Mary Ann Mannino, 69, poet, teacher

Posted: November 26, 2012

Mary Ann Vigilante Mannino, 69, a poet, teacher, and author, died Tuesday, Nov. 20, of breast cancer at the Chestnut Hill home in which she had lived for 37 years.

Dr. Mannino was an associate professor of English at Temple University, where she taught for more than two decades. She took a personal interest in the students who weren't quite ready for college, said her daughter, Jennifer O'Donnell.

Their home was "like the United Nations," with students of all races and religions visiting for consultation, O'Donnell said. "My brother and I were her children; she called the students her 'other kids.' "

A Germantown native who lived in Mount Airy before moving to Chestnut Hill, Dr. Mannino graduated from Cecilian Academy in Philadelphia in 1961.

She earned a bachelor's degree in English from the University of Pennsylvania in 1965. That year, she married Edward Mannino. They later divorced.

While raising two children, Dr. Mannino never stopped teaching, writing, and studying.

She earned a master's degree in English and creative writing from Temple University in 1986 and a doctorate in literature and writing composition from Temple in 1995. Her teaching career at Temple began in the mid-1980s. She became an associate professor in July 2009 and in 2010 received an award for her contributions to first-year student writing.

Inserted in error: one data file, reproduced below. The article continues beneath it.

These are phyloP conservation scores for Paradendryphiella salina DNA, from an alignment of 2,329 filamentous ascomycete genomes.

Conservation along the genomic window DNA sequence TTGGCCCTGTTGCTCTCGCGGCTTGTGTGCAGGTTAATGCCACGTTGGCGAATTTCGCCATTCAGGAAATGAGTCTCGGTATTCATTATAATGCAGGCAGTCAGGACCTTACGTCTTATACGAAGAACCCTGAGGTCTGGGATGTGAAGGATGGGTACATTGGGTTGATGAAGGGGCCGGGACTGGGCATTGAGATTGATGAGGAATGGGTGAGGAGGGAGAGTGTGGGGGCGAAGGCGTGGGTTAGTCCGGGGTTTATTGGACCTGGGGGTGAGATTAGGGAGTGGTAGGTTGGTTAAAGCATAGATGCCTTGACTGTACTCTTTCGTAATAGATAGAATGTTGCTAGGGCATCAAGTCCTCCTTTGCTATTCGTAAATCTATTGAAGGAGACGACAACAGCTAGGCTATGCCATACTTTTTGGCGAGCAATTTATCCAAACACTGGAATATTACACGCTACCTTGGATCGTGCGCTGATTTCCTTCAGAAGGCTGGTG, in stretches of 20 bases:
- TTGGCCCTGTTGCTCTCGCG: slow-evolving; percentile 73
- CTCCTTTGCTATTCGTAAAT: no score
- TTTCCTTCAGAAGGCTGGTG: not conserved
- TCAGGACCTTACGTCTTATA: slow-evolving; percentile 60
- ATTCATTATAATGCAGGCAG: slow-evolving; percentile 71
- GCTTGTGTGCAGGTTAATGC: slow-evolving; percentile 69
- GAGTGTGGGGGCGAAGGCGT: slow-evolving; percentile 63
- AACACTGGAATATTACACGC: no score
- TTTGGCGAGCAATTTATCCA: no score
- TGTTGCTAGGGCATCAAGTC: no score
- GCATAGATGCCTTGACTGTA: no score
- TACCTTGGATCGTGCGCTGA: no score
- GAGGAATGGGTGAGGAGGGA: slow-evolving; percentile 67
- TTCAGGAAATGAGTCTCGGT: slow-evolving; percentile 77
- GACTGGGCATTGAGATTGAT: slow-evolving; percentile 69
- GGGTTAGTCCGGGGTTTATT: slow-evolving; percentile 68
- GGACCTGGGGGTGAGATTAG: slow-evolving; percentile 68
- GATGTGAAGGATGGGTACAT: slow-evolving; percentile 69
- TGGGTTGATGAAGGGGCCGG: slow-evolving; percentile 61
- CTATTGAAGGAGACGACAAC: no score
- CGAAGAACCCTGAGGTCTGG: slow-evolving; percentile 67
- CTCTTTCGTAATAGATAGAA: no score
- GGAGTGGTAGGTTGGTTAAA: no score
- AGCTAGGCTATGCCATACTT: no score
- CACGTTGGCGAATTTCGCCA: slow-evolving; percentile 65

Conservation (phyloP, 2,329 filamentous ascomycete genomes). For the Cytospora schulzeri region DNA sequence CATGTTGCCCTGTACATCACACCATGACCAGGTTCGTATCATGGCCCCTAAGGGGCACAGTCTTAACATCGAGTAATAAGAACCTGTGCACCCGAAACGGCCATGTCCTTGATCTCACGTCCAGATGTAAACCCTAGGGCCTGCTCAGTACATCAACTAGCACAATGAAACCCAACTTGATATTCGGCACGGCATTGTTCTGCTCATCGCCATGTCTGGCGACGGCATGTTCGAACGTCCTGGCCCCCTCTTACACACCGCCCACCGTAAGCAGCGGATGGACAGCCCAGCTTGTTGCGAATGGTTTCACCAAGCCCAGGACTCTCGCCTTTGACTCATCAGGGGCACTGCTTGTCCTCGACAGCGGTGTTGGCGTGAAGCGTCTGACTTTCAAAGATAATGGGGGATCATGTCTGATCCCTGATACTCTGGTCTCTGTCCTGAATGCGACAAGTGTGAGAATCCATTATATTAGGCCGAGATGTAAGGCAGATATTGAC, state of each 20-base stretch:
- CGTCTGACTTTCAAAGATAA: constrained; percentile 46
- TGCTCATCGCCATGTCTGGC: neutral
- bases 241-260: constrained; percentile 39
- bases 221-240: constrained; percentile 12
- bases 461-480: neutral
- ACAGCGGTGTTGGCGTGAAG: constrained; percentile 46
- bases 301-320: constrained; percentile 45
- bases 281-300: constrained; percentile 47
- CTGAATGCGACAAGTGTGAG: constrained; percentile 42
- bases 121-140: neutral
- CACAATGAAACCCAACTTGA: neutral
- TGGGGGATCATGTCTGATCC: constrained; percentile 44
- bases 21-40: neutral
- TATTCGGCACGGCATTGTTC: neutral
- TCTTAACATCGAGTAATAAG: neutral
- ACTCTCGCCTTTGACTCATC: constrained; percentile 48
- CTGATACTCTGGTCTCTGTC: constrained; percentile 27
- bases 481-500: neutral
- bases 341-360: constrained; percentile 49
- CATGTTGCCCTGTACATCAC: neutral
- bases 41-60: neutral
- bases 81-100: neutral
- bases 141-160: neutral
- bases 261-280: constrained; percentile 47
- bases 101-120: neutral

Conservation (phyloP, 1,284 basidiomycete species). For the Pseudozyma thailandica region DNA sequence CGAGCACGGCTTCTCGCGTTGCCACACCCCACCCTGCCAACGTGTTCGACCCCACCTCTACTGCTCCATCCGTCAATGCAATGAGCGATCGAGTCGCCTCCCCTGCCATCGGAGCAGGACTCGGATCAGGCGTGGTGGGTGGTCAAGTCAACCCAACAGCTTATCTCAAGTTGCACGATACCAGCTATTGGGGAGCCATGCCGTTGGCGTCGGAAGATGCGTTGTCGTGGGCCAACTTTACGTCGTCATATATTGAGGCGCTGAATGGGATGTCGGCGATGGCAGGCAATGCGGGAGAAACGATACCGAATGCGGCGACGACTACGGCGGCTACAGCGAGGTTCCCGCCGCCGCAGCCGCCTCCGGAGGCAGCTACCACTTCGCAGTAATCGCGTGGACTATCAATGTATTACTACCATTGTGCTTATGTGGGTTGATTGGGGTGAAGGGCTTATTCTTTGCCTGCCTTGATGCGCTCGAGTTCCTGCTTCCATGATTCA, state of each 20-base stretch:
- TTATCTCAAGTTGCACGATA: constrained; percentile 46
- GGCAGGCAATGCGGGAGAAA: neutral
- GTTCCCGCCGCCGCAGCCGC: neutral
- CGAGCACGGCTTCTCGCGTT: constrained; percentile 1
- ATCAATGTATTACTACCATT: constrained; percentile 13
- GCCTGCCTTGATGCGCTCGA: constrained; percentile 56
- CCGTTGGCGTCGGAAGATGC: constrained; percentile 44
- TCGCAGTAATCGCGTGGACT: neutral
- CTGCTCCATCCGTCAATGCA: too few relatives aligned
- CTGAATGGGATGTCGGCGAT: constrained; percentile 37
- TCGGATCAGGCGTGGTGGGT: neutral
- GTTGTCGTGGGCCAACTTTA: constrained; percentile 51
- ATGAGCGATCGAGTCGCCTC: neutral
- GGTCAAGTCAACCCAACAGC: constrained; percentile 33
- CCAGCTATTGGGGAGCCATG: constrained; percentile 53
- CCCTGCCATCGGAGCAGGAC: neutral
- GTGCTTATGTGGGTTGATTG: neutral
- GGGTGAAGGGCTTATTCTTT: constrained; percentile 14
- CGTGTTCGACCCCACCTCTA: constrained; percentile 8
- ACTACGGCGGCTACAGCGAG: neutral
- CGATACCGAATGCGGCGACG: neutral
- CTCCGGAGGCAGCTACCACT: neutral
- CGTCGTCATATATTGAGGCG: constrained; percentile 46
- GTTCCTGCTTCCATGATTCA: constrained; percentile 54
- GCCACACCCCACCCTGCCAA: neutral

She became ill with cancer in 2007, but held it in check with treatment. As she fought, she filled notebooks with her reflections and poems.

In a poem dated Jan. 28 titled "Terminal," she grappled with the news that she was dying:

Terminal is a place where

People go

carrying suitcases and backpacks

pillows and throws

bags of gifts

satchels of plans

to board a plane

or a bus

to visit a faraway place

Fiji, Iceland, or Malta

places with hot springs in the snow

or sometimes

they are going home

to taste mama's pizza 'iena

have a bottle of Pabst Blue Ribbon

with papa

see the budding fig tree

his treasured tomato plants.

Terminal is a place you go to

so you can leave

the place you are living in.

She also wrote fiction that appeared in the Alabama Review, Painted Bride Quarterly, and other literary journals. She received an Allen Ginsberg Poetry Award in 2001.

In the days before Mrs. Mannino's death, 100 of her friends, many of them former students, came to visit.

In addition to her daughter, Mrs. Mannino is survived by a son, Robert; and a grandson.

A viewing was set for 6 to 8 p.m. Monday, Nov. 26, at the Jacob F. Ruth Funeral Home, 8413 Germantown Ave., Philadelphia. Visitation from 10 to 11 a.m. Tuesday, Nov. 27, at Our Mother of Consolation Parish, 9 E. Chestnut Hill Ave., Philadelphia, will be followed by an 11 a.m. service at the church. Interment will be in Holy Sepulchre, Cheltenham.

Contributions may be made to a memorial scholarship for Mrs. Mannino and her late brother. Checks may be written to Temple University, with Joseph L. Vigilante and Mary Ann Mannino Scholarship Fund in the memo section, and sent to Frances Hollingsworth, 1221 Anderson Hall, 1114 W. Berks St., Temple University, Philadelphia 19122.


Contact Bonnie L. Cook at 215-854-2611 or bcook@phillynews.com.

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